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Why Singapore’s current policies may not be very effective at upholding our national identity

June 20, 2017

Globalization

Singaporeans are constantly exposed to western cultures, be it through books or television shows. Moreover, due to the fact that Singapore is a small nation, we are influenced by the influx of foreigners which dilutes our national identity. Currently, our sense of rootedness is in the decline. Though not all aspects of globalisation is harmful, individualism causes our society to lose our national identity.

 

Our 4 shared values

On 9 January 1989, President Wee proposed a set of 4 shared values: 1. Placing society above self 2. Upholding the family as the basic building block of society 3. Resolving major issues through consensus instead of contention 4. Stressing racial and religious tolerance and harmony.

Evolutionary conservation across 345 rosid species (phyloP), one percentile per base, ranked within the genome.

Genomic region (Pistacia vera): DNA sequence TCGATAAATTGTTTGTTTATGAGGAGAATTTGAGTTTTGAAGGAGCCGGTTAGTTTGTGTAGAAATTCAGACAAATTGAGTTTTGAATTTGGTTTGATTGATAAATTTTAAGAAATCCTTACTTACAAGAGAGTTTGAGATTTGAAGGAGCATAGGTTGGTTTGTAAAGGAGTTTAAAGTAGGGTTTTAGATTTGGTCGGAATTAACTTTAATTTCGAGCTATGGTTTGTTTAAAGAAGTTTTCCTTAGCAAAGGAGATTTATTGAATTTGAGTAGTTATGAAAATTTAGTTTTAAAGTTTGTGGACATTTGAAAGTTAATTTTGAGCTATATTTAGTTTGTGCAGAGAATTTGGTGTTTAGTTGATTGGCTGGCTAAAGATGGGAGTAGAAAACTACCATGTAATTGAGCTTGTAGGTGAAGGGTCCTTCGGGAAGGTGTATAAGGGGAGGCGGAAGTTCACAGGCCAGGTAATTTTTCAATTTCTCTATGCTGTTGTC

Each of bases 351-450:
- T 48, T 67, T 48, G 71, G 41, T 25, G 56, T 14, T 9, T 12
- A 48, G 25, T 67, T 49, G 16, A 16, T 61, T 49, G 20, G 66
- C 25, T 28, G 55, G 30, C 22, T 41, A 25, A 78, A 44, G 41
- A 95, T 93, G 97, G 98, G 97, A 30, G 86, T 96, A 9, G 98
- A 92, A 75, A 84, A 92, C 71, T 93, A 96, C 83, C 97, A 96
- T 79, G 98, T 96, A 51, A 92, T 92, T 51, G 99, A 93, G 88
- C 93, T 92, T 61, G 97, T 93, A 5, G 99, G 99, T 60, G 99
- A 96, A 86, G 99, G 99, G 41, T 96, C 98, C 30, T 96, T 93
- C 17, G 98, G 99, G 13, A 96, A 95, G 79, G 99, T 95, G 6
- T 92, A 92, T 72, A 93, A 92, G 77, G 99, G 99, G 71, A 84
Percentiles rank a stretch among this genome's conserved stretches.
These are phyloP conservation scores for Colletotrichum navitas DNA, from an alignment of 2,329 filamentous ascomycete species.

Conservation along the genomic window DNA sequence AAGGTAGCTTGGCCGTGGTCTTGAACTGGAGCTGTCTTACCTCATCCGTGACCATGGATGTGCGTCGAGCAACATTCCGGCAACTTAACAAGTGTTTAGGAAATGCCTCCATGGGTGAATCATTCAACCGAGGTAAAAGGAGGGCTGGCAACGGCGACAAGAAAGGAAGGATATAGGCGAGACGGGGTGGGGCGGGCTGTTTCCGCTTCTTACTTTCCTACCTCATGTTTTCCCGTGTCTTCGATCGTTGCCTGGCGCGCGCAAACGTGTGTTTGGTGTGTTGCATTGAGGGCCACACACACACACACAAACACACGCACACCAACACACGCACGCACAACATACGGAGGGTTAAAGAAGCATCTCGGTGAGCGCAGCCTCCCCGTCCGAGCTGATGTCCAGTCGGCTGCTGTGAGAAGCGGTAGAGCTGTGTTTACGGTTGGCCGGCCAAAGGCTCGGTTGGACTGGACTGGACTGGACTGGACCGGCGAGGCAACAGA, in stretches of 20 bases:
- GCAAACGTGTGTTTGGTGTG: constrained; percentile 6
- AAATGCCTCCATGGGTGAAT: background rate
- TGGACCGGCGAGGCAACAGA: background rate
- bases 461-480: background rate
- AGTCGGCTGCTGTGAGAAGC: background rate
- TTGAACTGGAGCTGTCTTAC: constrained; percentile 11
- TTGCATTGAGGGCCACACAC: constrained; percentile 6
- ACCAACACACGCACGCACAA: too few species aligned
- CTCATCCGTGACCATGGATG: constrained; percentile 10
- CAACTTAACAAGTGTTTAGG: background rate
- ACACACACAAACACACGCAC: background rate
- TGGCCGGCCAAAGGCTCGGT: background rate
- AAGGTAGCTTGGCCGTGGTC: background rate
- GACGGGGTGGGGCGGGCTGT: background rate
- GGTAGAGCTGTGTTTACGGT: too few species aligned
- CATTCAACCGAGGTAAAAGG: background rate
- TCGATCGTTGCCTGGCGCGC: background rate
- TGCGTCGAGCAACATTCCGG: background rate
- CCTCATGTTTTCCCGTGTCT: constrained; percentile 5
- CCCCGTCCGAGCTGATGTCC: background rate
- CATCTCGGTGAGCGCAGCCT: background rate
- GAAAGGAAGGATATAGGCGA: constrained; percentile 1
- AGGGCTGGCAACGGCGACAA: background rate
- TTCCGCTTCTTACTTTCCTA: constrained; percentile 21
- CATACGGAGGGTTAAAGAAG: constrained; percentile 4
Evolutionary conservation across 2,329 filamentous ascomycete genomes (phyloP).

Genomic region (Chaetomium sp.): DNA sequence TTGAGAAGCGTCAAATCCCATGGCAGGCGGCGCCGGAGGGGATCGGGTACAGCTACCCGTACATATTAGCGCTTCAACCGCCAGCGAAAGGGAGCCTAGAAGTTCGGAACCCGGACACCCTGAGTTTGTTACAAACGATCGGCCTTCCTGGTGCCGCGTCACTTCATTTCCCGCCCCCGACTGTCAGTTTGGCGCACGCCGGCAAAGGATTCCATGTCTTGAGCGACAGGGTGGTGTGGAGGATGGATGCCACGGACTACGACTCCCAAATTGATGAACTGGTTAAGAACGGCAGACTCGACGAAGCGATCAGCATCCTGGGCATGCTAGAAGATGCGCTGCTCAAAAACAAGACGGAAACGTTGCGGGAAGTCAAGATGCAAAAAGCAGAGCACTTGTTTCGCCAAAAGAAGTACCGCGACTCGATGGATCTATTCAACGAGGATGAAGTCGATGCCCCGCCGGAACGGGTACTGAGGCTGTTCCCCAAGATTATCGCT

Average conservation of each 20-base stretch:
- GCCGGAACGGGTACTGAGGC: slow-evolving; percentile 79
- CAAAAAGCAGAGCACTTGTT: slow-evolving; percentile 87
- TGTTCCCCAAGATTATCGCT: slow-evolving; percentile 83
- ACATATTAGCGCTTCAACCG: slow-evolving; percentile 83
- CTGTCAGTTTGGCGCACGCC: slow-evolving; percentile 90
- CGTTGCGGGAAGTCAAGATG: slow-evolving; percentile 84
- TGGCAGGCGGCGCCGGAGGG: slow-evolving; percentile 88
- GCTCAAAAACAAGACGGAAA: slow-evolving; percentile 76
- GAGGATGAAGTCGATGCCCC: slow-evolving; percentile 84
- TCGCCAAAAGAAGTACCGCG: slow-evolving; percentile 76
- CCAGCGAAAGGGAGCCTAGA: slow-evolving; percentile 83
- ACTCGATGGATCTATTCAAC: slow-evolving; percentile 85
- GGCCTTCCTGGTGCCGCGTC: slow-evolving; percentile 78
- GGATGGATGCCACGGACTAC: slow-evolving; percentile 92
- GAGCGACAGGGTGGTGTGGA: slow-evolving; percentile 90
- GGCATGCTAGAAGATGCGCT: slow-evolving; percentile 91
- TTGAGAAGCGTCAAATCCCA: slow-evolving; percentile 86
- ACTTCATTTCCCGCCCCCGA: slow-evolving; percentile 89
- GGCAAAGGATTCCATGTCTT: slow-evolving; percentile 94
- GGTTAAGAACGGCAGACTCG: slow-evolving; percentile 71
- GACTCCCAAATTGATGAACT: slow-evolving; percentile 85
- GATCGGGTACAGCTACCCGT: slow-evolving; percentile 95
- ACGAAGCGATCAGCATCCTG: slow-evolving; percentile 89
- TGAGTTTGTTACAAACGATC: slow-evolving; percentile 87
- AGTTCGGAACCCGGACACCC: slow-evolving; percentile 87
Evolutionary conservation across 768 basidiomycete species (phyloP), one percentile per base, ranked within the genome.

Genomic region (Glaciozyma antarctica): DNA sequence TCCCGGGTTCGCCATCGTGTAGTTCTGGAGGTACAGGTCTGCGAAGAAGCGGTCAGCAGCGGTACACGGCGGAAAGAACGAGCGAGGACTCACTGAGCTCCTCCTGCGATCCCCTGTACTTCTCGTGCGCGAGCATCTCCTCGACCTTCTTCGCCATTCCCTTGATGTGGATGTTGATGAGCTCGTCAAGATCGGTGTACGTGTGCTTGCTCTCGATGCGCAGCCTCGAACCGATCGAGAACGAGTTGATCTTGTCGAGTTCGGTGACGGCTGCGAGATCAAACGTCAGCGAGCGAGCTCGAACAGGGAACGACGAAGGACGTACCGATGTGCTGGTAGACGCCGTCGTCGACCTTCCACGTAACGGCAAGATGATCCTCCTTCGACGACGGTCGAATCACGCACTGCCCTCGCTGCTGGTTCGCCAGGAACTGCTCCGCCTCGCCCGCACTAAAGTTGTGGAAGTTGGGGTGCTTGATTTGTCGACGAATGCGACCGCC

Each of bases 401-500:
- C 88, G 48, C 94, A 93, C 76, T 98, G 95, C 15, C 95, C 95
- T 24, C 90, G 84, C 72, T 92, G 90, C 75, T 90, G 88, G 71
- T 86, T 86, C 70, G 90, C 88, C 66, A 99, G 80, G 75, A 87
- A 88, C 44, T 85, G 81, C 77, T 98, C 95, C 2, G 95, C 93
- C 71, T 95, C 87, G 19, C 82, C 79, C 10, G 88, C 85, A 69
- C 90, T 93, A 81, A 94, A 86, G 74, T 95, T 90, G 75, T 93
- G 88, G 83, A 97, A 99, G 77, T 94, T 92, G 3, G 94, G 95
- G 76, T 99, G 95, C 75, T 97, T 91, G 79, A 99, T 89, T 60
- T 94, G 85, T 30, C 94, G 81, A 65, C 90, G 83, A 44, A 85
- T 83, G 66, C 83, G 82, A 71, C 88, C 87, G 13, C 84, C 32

Are they achievable?

How effective the 4 shared values in destroying the shackles of globalisation?

After much discussion, the committee has come to a general consensus that some of these values need to be built upon, in order to have a more profound impact on the public.

Dr Arthur Tan Geat Leng, a representative from Singapore’s Inter-Religious Organisation (IRO) Council, feels that the value “Placing society over self” is too vague and idealistic.

Dr Tan said: “Though this is a goal that we must aim to achieve, this policy is unable to spur on the citizens as it lacks spirituality. Without Singaporeans being actually concerned about the welfare of the nation, this goal is largely unachievable.”

 

Many delegates feel that “stressing religious tolerance and harmony” is also difficult to achieve in the long run, especially due to the fact that racism and hate speech are extremely prevalent in our current society.

“What we need are penalties that can be exacted on people of the society that try to tear apart our social fabric, be it by their words or actions,” says Mr Yeo Ning Hong, a minister of the Singaporean Cabinet.

However, other ministers such as Dr Ahmad Mattar, and Mr Suppiah Dhanabalan feels that punishments are impractical, and what should instead be done is to nurture compassion among the citizens through education.

 

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